BIC - March 2016
By: Shawn M. Galloway
When you have a culture of safety excellence, the focus evolves from improving what exists to guarding the front door. How well are you protecting what you have created? As organizations improve safety, they move from a conditional to a behavioral focus; they move from compliance to culture. They move from creating have-to cultures and strive toward forming want-to cultures. At some point, they realize they have created something worth being proud of and, like a member of family, work to protect it at all costs.
ProAct Safety recently held a workshop focusing on creating a three-year safety excellence strategy for a specific client. Like a lot of companies, the client was concerned because it outgrew its existing safety strategy. What once worked to protect the more experienced workers and ensured improvement efforts that added sustainable value were no longer as relevant. The organization was experiencing a high degree of retirement, and thus the need to hire new employees became a business reality. Based on the type of work this organization performs, there are unfortunately few experienced individuals from whom to pull. The stack of applicants is dominated by minimally qualified candidates.
What this company now faces represents the challenges many other businesses face: inexperienced, unqualified new hires. Because there are fewer experienced people to choose from, job offers are extended to people who have a wide range of irrelevant job experiences and minimal exposures to safety programs and cultures.
As the aforementioned workshop was about to begin, we had difficulty turning on the ceiling-mounted computer projector in the hotel meeting room we reserved. As we inquired of the hotel staff for help, no one could find the remote. An employee offering help immediately repositioned a chair underneath the projector to attempt to turn it on. We stopped her and told her she should use a stepstool or ladder. Smiling, nodding, and assuring me that it wasn't a problem, she again attempted to climb onto the chair. Perhaps we were too polite. We again stopped her and asked her to get help.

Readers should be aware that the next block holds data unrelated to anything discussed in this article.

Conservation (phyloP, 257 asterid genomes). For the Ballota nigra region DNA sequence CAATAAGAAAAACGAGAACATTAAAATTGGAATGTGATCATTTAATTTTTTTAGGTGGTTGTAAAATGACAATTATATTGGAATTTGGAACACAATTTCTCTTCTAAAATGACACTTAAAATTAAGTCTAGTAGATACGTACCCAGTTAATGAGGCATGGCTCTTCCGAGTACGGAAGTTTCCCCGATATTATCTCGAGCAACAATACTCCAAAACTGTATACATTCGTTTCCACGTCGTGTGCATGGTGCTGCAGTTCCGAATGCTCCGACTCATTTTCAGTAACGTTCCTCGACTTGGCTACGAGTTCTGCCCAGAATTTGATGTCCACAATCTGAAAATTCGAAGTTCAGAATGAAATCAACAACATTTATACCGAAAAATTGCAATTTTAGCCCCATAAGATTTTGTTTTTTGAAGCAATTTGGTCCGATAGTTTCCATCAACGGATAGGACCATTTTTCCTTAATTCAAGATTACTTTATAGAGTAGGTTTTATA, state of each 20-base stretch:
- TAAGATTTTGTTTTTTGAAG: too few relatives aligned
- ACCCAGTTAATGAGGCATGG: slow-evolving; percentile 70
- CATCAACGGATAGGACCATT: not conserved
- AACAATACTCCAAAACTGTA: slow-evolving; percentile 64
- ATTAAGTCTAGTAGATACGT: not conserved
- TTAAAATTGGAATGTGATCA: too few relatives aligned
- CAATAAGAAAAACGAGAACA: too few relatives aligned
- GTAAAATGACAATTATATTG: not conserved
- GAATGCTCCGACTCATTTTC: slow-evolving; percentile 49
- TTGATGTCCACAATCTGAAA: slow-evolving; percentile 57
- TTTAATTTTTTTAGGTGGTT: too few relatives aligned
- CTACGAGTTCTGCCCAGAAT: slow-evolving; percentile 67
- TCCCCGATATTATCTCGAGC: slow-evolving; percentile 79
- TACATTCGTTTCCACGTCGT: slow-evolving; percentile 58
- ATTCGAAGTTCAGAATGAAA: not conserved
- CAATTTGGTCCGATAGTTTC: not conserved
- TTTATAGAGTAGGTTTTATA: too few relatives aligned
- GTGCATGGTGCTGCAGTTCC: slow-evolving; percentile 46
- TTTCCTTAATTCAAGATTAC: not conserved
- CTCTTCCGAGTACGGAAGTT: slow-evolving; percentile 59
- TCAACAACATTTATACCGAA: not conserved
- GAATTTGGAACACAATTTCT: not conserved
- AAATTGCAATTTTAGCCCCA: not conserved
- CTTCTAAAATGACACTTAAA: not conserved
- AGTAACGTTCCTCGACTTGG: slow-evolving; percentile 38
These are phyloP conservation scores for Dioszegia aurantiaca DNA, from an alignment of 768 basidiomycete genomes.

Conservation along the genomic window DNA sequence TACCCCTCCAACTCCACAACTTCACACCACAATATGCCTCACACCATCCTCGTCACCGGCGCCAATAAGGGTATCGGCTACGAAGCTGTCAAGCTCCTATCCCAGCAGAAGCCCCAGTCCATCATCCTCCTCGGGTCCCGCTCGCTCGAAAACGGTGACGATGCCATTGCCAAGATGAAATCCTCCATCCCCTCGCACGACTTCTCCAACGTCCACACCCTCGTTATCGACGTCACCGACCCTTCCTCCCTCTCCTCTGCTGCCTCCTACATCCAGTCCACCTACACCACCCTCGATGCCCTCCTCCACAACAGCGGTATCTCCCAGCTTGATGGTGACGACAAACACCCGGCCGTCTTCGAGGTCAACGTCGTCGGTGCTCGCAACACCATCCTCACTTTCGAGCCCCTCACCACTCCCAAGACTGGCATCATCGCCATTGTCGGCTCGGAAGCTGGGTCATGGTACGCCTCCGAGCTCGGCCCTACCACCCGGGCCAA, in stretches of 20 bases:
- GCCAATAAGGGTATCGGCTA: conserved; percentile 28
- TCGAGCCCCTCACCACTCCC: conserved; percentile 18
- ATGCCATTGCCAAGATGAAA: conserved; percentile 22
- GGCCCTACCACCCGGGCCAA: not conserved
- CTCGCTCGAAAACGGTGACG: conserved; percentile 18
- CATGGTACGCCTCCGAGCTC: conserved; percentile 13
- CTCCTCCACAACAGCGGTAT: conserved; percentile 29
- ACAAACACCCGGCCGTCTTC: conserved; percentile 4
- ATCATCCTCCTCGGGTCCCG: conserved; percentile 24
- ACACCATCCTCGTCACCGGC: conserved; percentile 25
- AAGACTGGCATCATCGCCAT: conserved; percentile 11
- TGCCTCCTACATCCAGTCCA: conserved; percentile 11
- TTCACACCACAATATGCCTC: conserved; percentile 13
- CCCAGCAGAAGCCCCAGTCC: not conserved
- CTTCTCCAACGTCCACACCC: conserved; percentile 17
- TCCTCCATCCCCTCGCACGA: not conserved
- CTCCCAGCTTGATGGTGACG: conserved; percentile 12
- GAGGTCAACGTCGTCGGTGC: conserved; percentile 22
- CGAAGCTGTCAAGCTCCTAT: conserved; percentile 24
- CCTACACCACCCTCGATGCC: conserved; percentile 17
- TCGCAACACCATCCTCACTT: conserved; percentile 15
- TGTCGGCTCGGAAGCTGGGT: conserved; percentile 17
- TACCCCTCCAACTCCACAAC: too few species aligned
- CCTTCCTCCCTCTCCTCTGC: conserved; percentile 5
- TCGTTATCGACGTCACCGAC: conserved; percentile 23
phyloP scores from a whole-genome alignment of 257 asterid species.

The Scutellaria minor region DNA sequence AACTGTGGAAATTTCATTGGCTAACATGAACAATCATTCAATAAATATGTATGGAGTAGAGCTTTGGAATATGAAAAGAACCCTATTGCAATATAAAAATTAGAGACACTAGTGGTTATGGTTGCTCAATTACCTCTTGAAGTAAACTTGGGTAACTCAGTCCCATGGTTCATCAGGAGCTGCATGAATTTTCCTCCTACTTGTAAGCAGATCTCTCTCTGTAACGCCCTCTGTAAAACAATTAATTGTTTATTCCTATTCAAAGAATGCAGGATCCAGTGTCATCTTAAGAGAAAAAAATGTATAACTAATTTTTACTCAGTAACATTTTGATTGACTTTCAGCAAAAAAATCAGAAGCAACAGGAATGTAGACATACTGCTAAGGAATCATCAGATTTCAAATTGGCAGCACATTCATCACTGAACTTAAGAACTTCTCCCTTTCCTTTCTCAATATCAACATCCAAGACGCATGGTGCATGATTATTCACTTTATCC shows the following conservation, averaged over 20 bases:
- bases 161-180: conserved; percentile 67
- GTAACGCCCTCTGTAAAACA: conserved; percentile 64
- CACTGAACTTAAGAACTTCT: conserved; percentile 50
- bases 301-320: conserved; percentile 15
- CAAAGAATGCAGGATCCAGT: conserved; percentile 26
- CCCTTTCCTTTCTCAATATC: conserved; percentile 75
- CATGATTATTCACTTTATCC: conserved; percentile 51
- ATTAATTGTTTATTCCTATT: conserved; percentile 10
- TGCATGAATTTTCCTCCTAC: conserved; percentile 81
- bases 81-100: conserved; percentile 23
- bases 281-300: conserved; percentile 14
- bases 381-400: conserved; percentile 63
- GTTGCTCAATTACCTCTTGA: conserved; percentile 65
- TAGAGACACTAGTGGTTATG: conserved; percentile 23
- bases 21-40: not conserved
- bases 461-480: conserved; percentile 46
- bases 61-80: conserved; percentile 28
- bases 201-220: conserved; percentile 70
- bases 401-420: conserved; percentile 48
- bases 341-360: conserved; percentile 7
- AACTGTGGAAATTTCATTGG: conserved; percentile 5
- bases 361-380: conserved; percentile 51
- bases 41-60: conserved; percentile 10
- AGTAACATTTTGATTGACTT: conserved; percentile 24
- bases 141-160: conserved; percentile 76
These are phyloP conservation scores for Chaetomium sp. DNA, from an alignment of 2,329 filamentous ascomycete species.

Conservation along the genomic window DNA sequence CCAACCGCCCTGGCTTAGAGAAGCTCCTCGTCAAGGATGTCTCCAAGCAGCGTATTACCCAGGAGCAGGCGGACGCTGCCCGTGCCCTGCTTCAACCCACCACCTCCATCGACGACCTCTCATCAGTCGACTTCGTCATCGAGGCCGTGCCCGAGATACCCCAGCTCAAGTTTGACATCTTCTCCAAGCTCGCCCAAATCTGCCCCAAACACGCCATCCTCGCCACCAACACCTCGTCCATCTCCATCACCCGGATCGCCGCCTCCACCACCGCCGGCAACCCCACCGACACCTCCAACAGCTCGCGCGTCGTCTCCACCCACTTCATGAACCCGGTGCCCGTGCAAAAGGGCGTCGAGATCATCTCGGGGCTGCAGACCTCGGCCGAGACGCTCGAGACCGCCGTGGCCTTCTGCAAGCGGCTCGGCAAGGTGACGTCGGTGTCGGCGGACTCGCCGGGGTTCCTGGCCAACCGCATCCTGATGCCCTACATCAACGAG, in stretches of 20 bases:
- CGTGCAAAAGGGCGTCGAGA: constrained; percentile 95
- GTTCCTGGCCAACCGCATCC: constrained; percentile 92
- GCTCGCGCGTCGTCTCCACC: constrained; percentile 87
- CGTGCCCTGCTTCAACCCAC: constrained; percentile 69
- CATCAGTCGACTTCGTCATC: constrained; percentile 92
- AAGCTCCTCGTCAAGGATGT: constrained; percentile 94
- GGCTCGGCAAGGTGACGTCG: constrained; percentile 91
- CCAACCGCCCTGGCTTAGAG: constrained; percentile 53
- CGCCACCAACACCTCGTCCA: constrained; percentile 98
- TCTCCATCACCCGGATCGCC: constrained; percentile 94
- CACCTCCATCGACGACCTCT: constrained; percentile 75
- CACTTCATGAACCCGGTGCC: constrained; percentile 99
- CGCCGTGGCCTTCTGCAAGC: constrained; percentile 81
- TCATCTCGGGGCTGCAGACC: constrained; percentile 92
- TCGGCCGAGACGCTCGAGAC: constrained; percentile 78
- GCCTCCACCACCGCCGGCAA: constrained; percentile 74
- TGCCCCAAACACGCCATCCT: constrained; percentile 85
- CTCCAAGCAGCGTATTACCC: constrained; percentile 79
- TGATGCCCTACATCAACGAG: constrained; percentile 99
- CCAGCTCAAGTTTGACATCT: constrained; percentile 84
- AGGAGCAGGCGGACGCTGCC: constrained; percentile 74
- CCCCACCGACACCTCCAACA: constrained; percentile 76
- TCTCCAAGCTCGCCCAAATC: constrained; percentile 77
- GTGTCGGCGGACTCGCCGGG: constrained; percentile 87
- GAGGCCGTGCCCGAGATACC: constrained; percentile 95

She beckoned the manager, and he also attempted to use a chair to access the projector. In similar fashion, we stopped him. He assured us maintenance could locate a small ladder. A few minutes later, the maintenance manager walked in the room carrying a handicap chair meant for shower use. We kindly let him know that wasn't a ladder or stepstool.
This was a major hotel, a well-known brand with three almost identical responses from multiple areas and levels within the organization. While red flags should certainly be raised about this hotel, that is not the point. Companies today are hiring individuals coming from other well-known companies. One must not assume they have excellent safety experiences, mindsets, training, perceptions or behaviors.
Hiring with safety excellence in mind, especially for key or leadership positions, must become a common practice. What must people know about safety? What must they believe? What must they be able to do? What experiences of theirs would tell you they are great fits for your safety culture and would help it advance? These should all be key considerations. If a new hire is well liked and becomes influential but has a negative attitude, undesirable beliefs or behaviors, could he compromise what you have worked hard to create? Yes, of course. Work to identify this during the interview process rather than being surprised during onboarding or orientation.